A Thanksgiving table isn’t complete without pumpkin pie, right?
Well, can I admit something to you? This is a safe space right? Pumpkin pie….is not….my favorite.
There, I said it. If this were grade school and we were picking teams for kickball, pumpkin pie would be the kid in class I picke last.
I think it’s because I had a bad experience with pumpkin pie as a kid that I just haven’t completely gotten over. But I have made some major progress over the years. For instance, I have jumped on board the pumpkin spice bandwagon, just like every other millennial female. Also, I do a lot of baking with pumpkin. It’s just when it’s in pie form, well, that’s when I lose interest.
This chai spiced pumpkin pie. This pie was a turning point for me. While chai spice is essentially pumpkin pie spice with some cardamom, the added cardamom takes the average pumpkin pie to the next level!
This chai spiced pumpkin pie would not be picked last for my kickball team.
I will also admit to you (again, safe space), that I was debating over whether to use store-bought pie crust or make my own. Clearly, you can see which one won. And I am glad it did. It offered me the opportunity to add ever more chai spice to the pie crust!
Making pie crust really isn’t all that hard. Actually, my version is pretty easy because I let the food processor do all the work for me (work smarter, not harder, kids). After the pie dough has a chance to chill in the fridge for a bit, all you got to do is roll it out and trim it.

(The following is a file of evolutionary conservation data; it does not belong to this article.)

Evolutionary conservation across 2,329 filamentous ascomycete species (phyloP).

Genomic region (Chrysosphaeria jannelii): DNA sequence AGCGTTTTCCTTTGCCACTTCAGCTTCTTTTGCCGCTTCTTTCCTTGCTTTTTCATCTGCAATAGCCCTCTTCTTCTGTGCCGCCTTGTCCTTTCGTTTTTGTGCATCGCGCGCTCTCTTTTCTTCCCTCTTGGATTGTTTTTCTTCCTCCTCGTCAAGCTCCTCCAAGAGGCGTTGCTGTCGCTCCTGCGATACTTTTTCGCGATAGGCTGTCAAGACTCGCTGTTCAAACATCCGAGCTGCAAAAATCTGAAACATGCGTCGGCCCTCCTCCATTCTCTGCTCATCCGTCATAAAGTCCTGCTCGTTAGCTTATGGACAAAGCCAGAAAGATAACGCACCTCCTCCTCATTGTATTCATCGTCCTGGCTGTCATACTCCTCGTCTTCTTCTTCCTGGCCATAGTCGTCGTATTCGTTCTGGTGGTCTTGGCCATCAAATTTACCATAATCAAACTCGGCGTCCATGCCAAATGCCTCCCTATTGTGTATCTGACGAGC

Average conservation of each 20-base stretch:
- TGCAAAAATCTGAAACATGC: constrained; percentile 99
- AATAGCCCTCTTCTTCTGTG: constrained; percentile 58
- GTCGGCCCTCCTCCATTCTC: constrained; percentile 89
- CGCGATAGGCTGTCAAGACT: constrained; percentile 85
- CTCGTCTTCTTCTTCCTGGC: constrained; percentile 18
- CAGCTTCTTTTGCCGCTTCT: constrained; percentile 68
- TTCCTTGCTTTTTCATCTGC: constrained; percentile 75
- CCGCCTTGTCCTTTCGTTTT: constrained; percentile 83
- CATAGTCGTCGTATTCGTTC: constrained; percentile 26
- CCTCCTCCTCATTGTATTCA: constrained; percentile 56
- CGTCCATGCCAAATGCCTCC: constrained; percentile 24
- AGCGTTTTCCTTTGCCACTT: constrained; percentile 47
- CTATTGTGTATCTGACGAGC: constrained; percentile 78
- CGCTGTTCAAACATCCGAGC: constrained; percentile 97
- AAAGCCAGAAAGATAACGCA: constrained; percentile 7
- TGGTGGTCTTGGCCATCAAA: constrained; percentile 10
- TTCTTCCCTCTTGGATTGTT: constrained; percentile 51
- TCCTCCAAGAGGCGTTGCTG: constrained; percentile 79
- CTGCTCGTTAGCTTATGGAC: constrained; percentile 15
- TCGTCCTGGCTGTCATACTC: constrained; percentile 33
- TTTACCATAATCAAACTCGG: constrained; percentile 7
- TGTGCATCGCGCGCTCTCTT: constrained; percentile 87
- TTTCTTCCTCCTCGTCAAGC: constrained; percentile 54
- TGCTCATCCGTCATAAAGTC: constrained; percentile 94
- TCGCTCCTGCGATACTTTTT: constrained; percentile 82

Next is a very crucial step. How crucial? Well, do you want a soggy bottom pie or a not crispy crust pie? No one wants a soggy bottom, so to avoid that you must partially bake your pie crust. It only takes a few minutes. Just cover your pie crust with a layer of foil or parchment and fill it with pie weights. Pop it in the oven for about 20 minutes, and you will have a just barely cooked pie crust. But it’s enough that once you add your super wet filling, it will be able to crisp up even more while it bakes.
Meanwhile, you can make your filling!
The filling for this pie is almost exactly like the classic pumpkin pie. Except in place of pumpkin pie spice, I added chai spices. For those of you who aren’t familiar, chai spice contains:
Sometimes it also contains nutmeg or allspice. In this case, since I was adding it to a pumpkin pie, I did add both. I also added a bit of tumeric to boost that color. It doesn’t add a whole lot of flavor, so you can easily leave that out.
Once all the filling ingredients are mixed up and smooth, pour it into your partially baked pie crust and then pop it back into the oven.
While the oven bakes, kick back and relax. Have a glass of wine. Or get back to work concocting some sort of pie cruat design to put on top.
It’s clear which one I did.
If you are like me, and follow a lot of bakers on Instagram, you may be seeing a lot of amazing pie crust designs. I absolutely love them! However, since I rarely make pies, I never get to recreate my favorite pie crust designs.